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Tenerife insects. Anyone who lives on, or has visited Tenerife knows that the island has more than its fair share of flies, midges and cockroaches, but this page is more concerned with the more exotic species to be found within its boundaries.
If you've never heard of this insect, it's not some strange, hybrid creature from a horror movie. No, it's a thin-bodied, double-winged insect a bit similar to the dragonfly.
The "ant" part of the name comes from the fact that its larvae eat ants. Once at the adult stage, ants and suchlike are still caught and consumed, but pollen and nectar are also included in the diet.
These adults are feeble flyers, being seen around at dusk and at night. They are partial to desert areas and, if they land on you, they can deliver a painful bite.
A damselfly is a creature that looks very much like a dragonfly, but is a distinct, separate species.
|The Saharan damselfly is the sub-species found on Tenerife. They prey on small insects, which they scoop from the air, or off leaves, using all their legs. For breeding, they prefer places where there is water - whether it is fresh or stagnant. The main way to distinguish them from dragonflies is to observe them at rest. They fold their wings into their bodies, whereas the dragonflies leave their wings open.|
There are several types of dragonfly on Tenerife, but two are particularly the most common and may be easily spotted.
Photo: böhringer friedrich
|The Emperor dragonfly is a large example of the species, with adult males able to grow up to three inches in length. They are powerful creatures and will climb to quite high altitudes in search of food. Diet can include butterflies and tadpoles. Preferred habitat is near water and the male is aggressively territorial.|
The Scarlet Darter, or Scarlet Dragonfly, has, as its name suggests, a bright red body.
They tend to perch on a stick, reed or stone, close to water, suddenly darting off to catch some food, then settling back again.
Devil's Flower Mantis
This is a large species of praying mantis found on Tenerife.
These are predatory creatures and feed on such things as aphids, fruit flies, grasshoppers and caterpillars. When there are none of these items available, they just resort to eating each other!
They reside in areas of vegetation and have a camouflage ability, like the chameleon.
Here are two species of butterfly observable wild in Tenerife.
The African Grass Blue is a pretty creature that, unlike many of its cousins, has continued to thrive despite the spread of human habitation.
Indeed, they can actually be seen around the flowering plants and shrubs in the garden areas of hotels on the island.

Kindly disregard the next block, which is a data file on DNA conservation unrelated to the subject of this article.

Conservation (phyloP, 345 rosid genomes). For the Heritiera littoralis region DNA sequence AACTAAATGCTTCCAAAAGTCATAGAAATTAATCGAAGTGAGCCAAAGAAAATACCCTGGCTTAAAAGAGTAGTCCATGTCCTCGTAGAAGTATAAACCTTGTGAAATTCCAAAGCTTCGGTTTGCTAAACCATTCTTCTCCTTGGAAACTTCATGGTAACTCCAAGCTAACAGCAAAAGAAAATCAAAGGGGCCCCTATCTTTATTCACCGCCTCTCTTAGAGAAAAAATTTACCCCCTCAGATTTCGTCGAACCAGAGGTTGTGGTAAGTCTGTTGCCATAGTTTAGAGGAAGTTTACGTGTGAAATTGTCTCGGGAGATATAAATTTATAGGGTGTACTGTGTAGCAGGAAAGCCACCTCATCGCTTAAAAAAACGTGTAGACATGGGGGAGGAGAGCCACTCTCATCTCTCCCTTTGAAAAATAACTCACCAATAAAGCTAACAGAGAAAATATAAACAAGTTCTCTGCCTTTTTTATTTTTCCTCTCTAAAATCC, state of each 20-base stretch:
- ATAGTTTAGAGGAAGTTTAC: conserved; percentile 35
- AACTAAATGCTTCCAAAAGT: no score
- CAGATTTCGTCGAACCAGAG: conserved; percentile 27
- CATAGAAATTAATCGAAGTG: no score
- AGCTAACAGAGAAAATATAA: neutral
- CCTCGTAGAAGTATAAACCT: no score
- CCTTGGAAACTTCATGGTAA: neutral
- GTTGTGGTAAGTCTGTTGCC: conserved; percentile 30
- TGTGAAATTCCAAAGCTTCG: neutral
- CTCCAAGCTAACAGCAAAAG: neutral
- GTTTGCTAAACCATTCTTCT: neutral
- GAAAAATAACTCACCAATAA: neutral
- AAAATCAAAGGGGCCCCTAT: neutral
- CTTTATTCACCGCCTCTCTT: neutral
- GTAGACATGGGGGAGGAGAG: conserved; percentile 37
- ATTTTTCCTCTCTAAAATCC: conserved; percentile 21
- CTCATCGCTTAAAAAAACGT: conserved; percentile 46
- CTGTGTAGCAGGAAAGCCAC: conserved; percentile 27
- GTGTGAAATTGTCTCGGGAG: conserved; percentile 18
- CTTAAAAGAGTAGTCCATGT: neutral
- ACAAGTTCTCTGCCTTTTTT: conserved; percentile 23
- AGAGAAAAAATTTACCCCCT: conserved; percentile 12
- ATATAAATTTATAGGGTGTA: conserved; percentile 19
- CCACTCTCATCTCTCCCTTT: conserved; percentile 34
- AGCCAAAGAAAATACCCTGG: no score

The Monarch is a quite well known species and is easily spotted throughout the island.
It, too, can be seen fluttering around the exotic plants of the island, feeding on their nectar.
Amongst the species of moths found on Tenerife is the Death's Head Hawk Moth, a large specimen that is quite famous.
This is a migrant species and feeds on plants such as nightshade, potato, yellow sage and tulip trees. It also has the strange habit of raiding bee hives to steal honey!
The subject of much superstition through the ages, because of the skull design on its back, it is also famous for being used in the publicity photo for "Silence of the Lambs".
The Vine Hawk Moth is also found on the island. It gets its name because its caterpillar feeds extensively on grape vines.
Due to this, they are disliked intensely by farmers, who fight them with insecticide, yet sufficient caterpillars survive to emerge into adulthood as moths to keep the species going.
Also called the "Leaf-legged Bug", this insect is so-called because of the extensions on its hind legs. If you check the photo, you'll see that they do look like leaves.
The creatures dwell in tropical or sub-tropical areas, so Tenerife is ideal for them. They can cause considerable damage to crops, so are intensely disliked by farmers.
More properly known as the Western Conifer Seed Bug, this insect originated on the southern Pacific coast of North America, but has gradually spread worldwide.
The species feeds on the sap from developing pine cones. In Tenerife, it has a large potential feeding ground in the pine forests around Mount Teide.
It is considered a minor tree pest for this reason.
A type of fly and a nasty one at that. It will attack other insects, such as beetles, butterflies, moths, bees, wasps, ants, grasshoppers and spiders. It's not fussy, is it?
You'd think, from this, that the robberfly would be some gigantic, monstrous predator, wouldn't you, but the creature is quite small, not much bigger than a common fly.
In similar fashion to common flies, the insect lays its eggs in rotting matter, such as compost, or dung heaps, or rotting logs.
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